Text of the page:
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In late Medieval folktales, Bjesus is granted the title of Patron Saint of Honey Manufacturers
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“B'jesus and B'gorrah were thoroughly nice chaps all round.
They always gave me a buzz.”

~ Noel Coward on B'jesus and B'gorrah

Bjesus (B'heesus), along with his brother Bgorrah (B'gorrrahhh), were two ancient giants found in the Irish Mythological Cycle, specifically within the Trebor Gabala Erenn - The Book of Chewy Mints. Thought by many to be the ancestors of the Brobdingnagians. The brothers may be cognate with the giants Gog and Magog from Brythonic tradition, later said to be the guardians of the City of London.


Considered by modern day Irish people to be the Father of the Milesians and therefore of the nation of Ireland, Bjesus is still held in high regard, and his feast day of May 21st is considered the most holy and venerable within the Irish Calendar.

As with a number of other famous Christian and Buddhist notable figures, they have their genesis in older pagan figures. These include St Peter (originally the heathen god Behemoth), St Denis (originally Hera, Queen of Heaven) and St Kentigern of Wigan (originally a small Welsh dragon from Monmouthshire). Likewise during the late Medieval period the folktales surrounding B'jesus began to evolve into the tales we see today.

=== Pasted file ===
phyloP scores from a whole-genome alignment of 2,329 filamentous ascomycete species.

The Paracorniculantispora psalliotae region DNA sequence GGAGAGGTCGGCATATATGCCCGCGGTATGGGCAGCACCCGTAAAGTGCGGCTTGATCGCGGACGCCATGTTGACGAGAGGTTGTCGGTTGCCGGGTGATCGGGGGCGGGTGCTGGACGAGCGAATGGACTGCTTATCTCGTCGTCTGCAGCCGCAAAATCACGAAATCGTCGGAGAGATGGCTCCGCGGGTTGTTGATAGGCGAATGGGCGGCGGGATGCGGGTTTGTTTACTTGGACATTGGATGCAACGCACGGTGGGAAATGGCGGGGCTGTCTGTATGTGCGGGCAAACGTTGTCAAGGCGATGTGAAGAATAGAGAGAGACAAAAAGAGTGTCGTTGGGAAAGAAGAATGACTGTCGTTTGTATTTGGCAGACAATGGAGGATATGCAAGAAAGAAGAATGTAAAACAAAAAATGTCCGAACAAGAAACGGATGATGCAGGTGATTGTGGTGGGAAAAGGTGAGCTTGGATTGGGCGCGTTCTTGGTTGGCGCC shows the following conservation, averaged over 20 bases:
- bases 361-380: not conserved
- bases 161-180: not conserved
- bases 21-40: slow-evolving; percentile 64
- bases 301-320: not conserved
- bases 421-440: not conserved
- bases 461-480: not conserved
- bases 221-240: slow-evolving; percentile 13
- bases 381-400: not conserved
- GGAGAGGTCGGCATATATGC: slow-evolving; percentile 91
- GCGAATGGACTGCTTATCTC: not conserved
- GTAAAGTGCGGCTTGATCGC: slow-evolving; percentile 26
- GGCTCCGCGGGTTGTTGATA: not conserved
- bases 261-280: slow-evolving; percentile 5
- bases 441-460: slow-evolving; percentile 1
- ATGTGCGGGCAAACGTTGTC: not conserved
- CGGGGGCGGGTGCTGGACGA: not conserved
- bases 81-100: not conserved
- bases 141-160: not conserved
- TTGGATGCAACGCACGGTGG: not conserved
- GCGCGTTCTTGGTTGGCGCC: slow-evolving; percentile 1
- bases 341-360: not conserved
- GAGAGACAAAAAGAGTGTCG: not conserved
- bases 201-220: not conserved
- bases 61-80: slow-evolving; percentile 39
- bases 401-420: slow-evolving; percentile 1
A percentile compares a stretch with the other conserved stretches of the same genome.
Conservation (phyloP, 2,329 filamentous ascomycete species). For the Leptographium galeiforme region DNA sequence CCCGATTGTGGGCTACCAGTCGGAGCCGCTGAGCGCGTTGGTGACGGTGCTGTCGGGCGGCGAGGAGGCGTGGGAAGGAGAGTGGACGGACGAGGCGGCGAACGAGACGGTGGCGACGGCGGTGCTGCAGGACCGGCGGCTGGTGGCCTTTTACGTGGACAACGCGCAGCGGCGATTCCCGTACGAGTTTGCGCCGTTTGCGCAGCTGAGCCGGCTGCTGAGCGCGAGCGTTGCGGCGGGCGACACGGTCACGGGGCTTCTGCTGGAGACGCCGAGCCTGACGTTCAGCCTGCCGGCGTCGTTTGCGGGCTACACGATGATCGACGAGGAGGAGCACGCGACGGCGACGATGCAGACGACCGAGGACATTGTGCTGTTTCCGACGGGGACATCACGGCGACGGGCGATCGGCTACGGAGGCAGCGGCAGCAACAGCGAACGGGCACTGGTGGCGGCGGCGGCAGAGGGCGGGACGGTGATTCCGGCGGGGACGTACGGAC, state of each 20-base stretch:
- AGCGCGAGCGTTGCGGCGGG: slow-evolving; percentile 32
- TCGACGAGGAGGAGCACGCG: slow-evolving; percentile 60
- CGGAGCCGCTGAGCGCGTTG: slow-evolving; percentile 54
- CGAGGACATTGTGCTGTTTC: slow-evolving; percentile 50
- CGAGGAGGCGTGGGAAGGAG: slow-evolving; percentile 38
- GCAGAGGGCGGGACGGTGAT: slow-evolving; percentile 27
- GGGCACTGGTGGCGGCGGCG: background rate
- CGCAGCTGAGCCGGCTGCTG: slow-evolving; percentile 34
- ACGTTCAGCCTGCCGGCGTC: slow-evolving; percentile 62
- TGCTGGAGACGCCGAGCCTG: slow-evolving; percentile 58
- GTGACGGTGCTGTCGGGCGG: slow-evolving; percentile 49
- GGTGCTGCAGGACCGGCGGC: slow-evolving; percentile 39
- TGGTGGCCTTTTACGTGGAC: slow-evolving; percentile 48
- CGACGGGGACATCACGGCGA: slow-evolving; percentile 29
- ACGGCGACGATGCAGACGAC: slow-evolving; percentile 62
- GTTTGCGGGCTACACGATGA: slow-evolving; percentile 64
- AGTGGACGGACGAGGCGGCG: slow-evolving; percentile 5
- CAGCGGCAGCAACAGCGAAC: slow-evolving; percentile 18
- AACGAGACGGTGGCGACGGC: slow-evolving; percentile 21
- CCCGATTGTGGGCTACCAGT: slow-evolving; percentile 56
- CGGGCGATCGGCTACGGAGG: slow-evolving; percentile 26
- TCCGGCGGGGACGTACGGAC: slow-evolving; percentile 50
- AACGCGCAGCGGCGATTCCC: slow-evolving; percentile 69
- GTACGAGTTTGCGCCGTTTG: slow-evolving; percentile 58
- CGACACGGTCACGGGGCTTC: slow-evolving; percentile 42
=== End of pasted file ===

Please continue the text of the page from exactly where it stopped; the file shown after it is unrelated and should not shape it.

Vernacular Tradition[edit]

By the late 1700s, Bjesus had taken on many of the myths and traditions that he now holds, including his link to bees and bee-keeping. In Ancient Celtic tradition a bee was seen as a representation for a departed soul, or as a message from an ancestor. Why someone would come back as a bee, and how they would communicate a message to an individual remains a mystery to this day.

The daily ritual intake of honey by the Celtic speaking peoples of the world, as well as the regular consuption of sweet, sweet mead, developed into the notion that people were partaking of the juices of Bjesus, and that he "resides within them" (though in liquid form). Thus developed the popular saying when an individual would meet the personification of all evil or the forces of chaos, that they had "had the Bjesus scared out of them".